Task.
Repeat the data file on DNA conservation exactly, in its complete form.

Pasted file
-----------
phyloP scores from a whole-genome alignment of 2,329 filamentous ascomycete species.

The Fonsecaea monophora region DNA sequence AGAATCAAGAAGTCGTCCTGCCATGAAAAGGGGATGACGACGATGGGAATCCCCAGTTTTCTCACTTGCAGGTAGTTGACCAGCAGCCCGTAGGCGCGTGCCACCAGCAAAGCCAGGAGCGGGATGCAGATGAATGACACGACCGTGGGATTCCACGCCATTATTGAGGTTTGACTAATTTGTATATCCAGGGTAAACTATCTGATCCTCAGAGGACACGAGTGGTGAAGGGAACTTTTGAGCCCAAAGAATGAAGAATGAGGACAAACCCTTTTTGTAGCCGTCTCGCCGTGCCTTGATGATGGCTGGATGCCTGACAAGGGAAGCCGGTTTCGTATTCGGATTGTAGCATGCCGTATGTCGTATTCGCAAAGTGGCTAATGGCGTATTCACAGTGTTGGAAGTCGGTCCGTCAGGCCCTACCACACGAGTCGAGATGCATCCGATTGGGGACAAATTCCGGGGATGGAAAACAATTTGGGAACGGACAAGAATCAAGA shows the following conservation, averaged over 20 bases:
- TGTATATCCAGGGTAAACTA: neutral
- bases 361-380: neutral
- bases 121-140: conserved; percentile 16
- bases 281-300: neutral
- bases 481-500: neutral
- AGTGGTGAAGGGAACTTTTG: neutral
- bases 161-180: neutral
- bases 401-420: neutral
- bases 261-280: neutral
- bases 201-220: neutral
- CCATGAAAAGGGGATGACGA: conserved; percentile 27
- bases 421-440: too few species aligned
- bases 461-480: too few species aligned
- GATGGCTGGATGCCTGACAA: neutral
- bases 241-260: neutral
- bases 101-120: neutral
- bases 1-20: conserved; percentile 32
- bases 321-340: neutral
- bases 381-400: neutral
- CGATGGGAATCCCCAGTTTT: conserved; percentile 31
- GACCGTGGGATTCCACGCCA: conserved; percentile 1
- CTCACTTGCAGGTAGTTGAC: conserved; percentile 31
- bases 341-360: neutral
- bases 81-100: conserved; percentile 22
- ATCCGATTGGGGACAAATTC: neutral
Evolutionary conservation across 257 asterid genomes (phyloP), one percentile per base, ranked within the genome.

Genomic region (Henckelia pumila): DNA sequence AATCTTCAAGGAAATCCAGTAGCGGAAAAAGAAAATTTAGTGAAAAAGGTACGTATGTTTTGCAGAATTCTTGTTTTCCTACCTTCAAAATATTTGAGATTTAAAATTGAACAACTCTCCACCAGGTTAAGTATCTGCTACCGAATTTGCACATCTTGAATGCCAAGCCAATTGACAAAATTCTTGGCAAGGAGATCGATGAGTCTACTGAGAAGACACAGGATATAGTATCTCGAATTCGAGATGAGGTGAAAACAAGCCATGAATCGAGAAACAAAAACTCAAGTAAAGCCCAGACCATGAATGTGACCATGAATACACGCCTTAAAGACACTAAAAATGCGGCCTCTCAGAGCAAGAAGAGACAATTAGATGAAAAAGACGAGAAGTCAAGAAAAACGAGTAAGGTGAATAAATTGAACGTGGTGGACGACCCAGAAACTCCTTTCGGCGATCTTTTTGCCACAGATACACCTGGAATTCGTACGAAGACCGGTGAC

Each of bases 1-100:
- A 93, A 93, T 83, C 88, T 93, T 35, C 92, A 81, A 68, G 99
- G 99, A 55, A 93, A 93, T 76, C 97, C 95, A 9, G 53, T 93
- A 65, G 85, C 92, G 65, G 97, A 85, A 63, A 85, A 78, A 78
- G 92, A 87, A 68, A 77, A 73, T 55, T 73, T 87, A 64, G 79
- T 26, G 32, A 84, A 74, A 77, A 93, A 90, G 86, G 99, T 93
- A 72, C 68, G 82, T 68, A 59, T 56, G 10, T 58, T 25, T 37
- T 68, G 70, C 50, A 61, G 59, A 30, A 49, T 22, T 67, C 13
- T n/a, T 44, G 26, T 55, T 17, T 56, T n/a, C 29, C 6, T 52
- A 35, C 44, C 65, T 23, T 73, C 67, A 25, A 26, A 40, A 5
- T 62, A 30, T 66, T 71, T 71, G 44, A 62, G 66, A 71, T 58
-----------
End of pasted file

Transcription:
phyloP scores from a whole-genome alignment of 2,329 filamentous ascomycete species.

The Fonsecaea monophora region DNA sequence AGAATCAAGAAGTCGTCCTGCCATGAAAAGGGGATGACGACGATGGGAATCCCCAGTTTTCTCACTTGCAGGTAGTTGACCAGCAGCCCGTAGGCGCGTGCCACCAGCAAAGCCAGGAGCGGGATGCAGATGAATGACACGACCGTGGGATTCCACGCCATTATTGAGGTTTGACTAATTTGTATATCCAGGGTAAACTATCTGATCCTCAGAGGACACGAGTGGTGAAGGGAACTTTTGAGCCCAAAGAATGAAGAATGAGGACAAACCCTTTTTGTAGCCGTCTCGCCGTGCCTTGATGATGGCTGGATGCCTGACAAGGGAAGCCGGTTTCGTATTCGGATTGTAGCATGCCGTATGTCGTATTCGCAAAGTGGCTAATGGCGTATTCACAGTGTTGGAAGTCGGTCCGTCAGGCCCTACCACACGAGTCGAGATGCATCCGATTGGGGACAAATTCCGGGGATGGAAAACAATTTGGGAACGGACAAGAATCAAGA shows the following conservation, averaged over 20 bases:
- TGTATATCCAGGGTAAACTA: neutral
- bases 361-380: neutral
- bases 121-140: conserved; percentile 16
- bases 281-300: neutral
- bases 481-500: neutral
- AGTGGTGAAGGGAACTTTTG: neutral
- bases 161-180: neutral
- bases 401-420: neutral
- bases 261-280: neutral
- bases 201-220: neutral
- CCATGAAAAGGGGATGACGA: conserved; percentile 27
- bases 421-440: too few species aligned
- bases 461-480: too few species aligned
- GATGGCTGGATGCCTGACAA: neutral
- bases 241-260: neutral
- bases 101-120: neutral
- bases 1-20: conserved; percentile 32
- bases 321-340: neutral
- bases 381-400: neutral
- CGATGGGAATCCCCAGTTTT: conserved; percentile 31
- GACCGTGGGATTCCACGCCA: conserved; percentile 1
- CTCACTTGCAGGTAGTTGAC: conserved; percentile 31
- bases 341-360: neutral
- bases 81-100: conserved; percentile 22
- ATCCGATTGGGGACAAATTC: neutral
Evolutionary conservation across 257 asterid genomes (phyloP), one percentile per base, ranked within the genome.

Genomic region (Henckelia pumila): DNA sequence AATCTTCAAGGAAATCCAGTAGCGGAAAAAGAAAATTTAGTGAAAAAGGTACGTATGTTTTGCAGAATTCTTGTTTTCCTACCTTCAAAATATTTGAGATTTAAAATTGAACAACTCTCCACCAGGTTAAGTATCTGCTACCGAATTTGCACATCTTGAATGCCAAGCCAATTGACAAAATTCTTGGCAAGGAGATCGATGAGTCTACTGAGAAGACACAGGATATAGTATCTCGAATTCGAGATGAGGTGAAAACAAGCCATGAATCGAGAAACAAAAACTCAAGTAAAGCCCAGACCATGAATGTGACCATGAATACACGCCTTAAAGACACTAAAAATGCGGCCTCTCAGAGCAAGAAGAGACAATTAGATGAAAAAGACGAGAAGTCAAGAAAAACGAGTAAGGTGAATAAATTGAACGTGGTGGACGACCCAGAAACTCCTTTCGGCGATCTTTTTGCCACAGATACACCTGGAATTCGTACGAAGACCGGTGAC

Each of bases 1-100:
- A 93, A 93, T 83, C 88, T 93, T 35, C 92, A 81, A 68, G 99
- G 99, A 55, A 93, A 93, T 76, C 97, C 95, A 9, G 53, T 93
- A 65, G 85, C 92, G 65, G 97, A 85, A 63, A 85, A 78, A 78
- G 92, A 87, A 68, A 77, A 73, T 55, T 73, T 87, A 64, G 79
- T 26, G 32, A 84, A 74, A 77, A 93, A 90, G 86, G 99, T 93
- A 72, C 68, G 82, T 68, A 59, T 56, G 10, T 58, T 25, T 37
- T 68, G 70, C 50, A 61, G 59, A 30, A 49, T 22, T 67, C 13
- T n/a, T 44, G 26, T 55, T 17, T 56, T n/a, C 29, C 6, T 52
- A 35, C 44, C 65, T 23, T 73, C 67, A 25, A 26, A 40, A 5
- T 62, A 30, T 66, T 71, T 71, G 44, A 62, G 66, A 71, T 58